Because I see dissociation as the defining characteristic of our culture, a direction we’ve been heading in for the last few decades since the end of the 1960s, I am naming that we are living in the Age of Dissociation. The 1960s represented the greatest collective movement for love to save the world, the greatest collective effort for love to prevail — for association to prevail. That experiment failed spectacularly in its day, at least in terms of bringing forth a world based on basic similarity and connection among all members of the human family. Perhaps it was premature, a wishful fantasy, whose day has not yet come? That experiment was a reaction to the fear of the 1950s and early 60s, a fear we could imagine, especially in the more immediate aftermath of WWII, the Holocaust, and the psychically overwhelming actual use of nuclear weapons to attack Hiroshima and Nagasaki. Viewed from a collective perspective, these events were an attack by humanity on itself, a suicidal gesture of previously unseen proportions.
What are we seeing?
The last U.S. election cycle was a shock to the global system, in addition to the U.S. political system. Building up to that singularity, a great many people in the U.S. were experiencing a greater and greater sense of disenfranchisement as progressive gains and familiar political machinations appeared to have an unshakable grip on our society. That undercurrent was suddenly unleashed on a mass level with Trump’s victory, leading to jubilation, despair and terror, and uncertainty. Before the election, it seemed almost impossible that Trump would prevail, but after he won, and in that liminal time between the election and the inauguration, the unimaginable suddenly has become real. People hoped that his pre-election campaigning and track record would yield to sanity within the stabilizing role of President of the United States, but alas it was not to be.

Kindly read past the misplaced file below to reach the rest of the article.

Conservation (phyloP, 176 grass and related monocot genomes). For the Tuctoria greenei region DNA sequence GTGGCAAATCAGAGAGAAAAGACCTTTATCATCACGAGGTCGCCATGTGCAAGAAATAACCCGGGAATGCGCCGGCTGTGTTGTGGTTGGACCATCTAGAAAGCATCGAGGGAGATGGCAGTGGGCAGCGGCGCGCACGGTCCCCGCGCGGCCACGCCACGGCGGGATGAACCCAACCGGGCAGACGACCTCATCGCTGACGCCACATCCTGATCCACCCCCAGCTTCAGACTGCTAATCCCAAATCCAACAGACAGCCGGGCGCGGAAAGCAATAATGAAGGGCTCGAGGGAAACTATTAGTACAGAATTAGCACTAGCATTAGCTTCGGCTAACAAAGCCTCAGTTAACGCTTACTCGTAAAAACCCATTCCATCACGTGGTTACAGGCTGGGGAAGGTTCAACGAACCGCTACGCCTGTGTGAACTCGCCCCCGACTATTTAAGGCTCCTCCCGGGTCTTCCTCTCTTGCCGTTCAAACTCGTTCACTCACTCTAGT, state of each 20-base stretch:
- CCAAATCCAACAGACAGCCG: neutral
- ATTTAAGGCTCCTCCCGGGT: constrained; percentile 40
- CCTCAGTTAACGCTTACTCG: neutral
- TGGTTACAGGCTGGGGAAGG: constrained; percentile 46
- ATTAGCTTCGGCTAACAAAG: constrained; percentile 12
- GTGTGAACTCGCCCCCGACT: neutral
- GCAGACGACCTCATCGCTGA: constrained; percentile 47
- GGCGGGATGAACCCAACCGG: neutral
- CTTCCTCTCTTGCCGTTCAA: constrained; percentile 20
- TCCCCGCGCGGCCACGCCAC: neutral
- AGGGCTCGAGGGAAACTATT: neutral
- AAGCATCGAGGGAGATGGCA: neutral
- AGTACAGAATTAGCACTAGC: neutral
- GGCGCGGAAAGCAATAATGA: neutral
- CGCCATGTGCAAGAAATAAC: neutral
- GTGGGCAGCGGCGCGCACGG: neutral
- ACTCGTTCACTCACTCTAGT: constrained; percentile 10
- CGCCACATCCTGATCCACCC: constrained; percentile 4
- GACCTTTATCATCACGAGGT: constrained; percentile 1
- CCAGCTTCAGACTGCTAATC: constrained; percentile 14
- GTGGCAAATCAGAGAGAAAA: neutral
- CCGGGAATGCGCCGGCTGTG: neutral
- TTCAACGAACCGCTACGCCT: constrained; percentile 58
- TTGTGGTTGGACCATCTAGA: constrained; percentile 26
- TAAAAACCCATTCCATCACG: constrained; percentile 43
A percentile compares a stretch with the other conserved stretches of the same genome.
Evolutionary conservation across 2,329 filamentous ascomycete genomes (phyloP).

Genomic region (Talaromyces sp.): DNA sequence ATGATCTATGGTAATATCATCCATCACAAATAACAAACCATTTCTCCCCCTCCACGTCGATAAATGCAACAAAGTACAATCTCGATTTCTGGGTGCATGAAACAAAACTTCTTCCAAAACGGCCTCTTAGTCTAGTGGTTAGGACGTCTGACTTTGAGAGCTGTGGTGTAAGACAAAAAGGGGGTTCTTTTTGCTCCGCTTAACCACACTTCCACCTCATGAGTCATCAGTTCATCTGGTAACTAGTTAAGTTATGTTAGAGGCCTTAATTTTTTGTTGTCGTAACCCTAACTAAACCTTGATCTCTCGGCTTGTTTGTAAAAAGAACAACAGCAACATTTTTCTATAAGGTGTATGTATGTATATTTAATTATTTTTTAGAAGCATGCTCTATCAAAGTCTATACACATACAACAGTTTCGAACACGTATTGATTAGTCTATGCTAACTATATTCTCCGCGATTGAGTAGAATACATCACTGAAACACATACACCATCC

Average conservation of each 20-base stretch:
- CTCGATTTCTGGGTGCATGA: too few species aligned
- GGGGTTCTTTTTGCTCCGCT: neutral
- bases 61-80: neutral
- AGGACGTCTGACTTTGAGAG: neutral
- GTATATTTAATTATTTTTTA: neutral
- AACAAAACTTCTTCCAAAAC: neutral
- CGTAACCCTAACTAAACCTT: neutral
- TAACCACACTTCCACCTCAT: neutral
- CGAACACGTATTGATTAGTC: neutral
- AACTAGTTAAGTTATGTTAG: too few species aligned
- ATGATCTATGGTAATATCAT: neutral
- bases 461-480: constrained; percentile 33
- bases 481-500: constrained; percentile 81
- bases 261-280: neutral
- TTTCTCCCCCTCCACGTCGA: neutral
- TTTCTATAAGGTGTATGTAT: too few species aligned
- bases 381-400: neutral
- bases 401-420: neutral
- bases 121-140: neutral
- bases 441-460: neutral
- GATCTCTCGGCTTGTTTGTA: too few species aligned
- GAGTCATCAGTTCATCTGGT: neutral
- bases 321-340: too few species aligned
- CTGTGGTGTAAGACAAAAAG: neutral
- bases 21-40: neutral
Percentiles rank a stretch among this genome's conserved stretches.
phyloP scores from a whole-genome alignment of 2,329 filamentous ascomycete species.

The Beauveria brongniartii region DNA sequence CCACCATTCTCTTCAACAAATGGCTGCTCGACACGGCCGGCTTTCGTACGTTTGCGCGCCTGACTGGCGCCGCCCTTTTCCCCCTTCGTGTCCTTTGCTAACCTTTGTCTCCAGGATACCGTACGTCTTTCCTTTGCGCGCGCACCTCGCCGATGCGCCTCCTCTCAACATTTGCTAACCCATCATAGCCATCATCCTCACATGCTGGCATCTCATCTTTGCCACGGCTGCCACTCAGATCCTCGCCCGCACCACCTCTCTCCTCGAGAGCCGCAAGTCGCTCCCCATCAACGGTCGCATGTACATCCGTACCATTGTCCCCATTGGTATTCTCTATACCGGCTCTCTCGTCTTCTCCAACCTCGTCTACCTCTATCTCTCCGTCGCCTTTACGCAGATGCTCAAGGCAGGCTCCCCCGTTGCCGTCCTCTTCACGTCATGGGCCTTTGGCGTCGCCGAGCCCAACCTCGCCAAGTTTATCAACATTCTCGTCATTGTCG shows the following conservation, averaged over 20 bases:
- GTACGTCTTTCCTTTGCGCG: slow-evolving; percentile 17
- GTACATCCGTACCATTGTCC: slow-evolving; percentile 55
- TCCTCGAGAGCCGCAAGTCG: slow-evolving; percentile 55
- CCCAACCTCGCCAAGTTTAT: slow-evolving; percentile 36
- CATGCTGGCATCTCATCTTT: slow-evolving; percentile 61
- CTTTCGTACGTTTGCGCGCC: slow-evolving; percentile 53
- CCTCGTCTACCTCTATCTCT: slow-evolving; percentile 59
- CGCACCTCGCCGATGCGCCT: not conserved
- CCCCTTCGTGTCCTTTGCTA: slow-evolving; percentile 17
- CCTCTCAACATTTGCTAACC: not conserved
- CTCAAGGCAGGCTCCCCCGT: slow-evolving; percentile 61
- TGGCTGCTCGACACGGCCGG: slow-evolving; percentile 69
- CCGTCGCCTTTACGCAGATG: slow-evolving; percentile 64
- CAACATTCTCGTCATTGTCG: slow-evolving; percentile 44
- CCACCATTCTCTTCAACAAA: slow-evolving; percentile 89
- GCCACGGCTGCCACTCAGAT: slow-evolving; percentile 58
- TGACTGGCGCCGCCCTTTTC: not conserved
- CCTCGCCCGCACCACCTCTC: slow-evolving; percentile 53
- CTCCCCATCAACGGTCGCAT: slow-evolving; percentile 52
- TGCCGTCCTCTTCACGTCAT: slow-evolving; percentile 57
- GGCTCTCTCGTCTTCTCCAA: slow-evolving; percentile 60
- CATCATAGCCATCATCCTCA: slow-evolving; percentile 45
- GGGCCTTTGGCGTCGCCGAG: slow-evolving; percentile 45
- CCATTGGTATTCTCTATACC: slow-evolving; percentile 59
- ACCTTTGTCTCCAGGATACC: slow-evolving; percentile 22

Since that time, we have become desensitized by one thing after another. Each week, several times per week, something happens which until recently was literally unthinkable and impossible. Is it possible to create a list? Just recently — a series of contradictory messages about the firing of James Comey, former FBI director, the escalation of tensions with North Korea, the investigation of connections with Russia, regular skirmishes at the borders of nations (e.g. Chinese jets buzzing US fighters, Russian subs venturing up the US coast), diplomatic overtures to despotic rulers, revelations that the president is eschewing standard procedures such as getting intelligence updates, diplomatic breeches, using the “mother of all bombs” for the first time and bragging about how he told his Chinese counterpart over a great piece of chocolate cake, rolling waves of firing people in higher levels of government without proper replacements, the roll back of environmental protections, the plummet in America’s stock with the rest of the world, the risk of populist autocrats taking office around the globe, and the usual disturbing storm of impulsive-seeming tweets of self-praise and attack. Not to mention the dominance of conservative forces seeking to roll back healthcare changes and institute tax breaks for corporations and the wealthy, unmoved by the harm doing so would cause to countless millions or any sense of social justice or equity. People question whether we are still a democracy, though I maintain faith that our system will rise to this challenge, and hopefully learn and change positively for the experience. But it’s a game of chicken, and the price we pay may be very steep before we see any gains.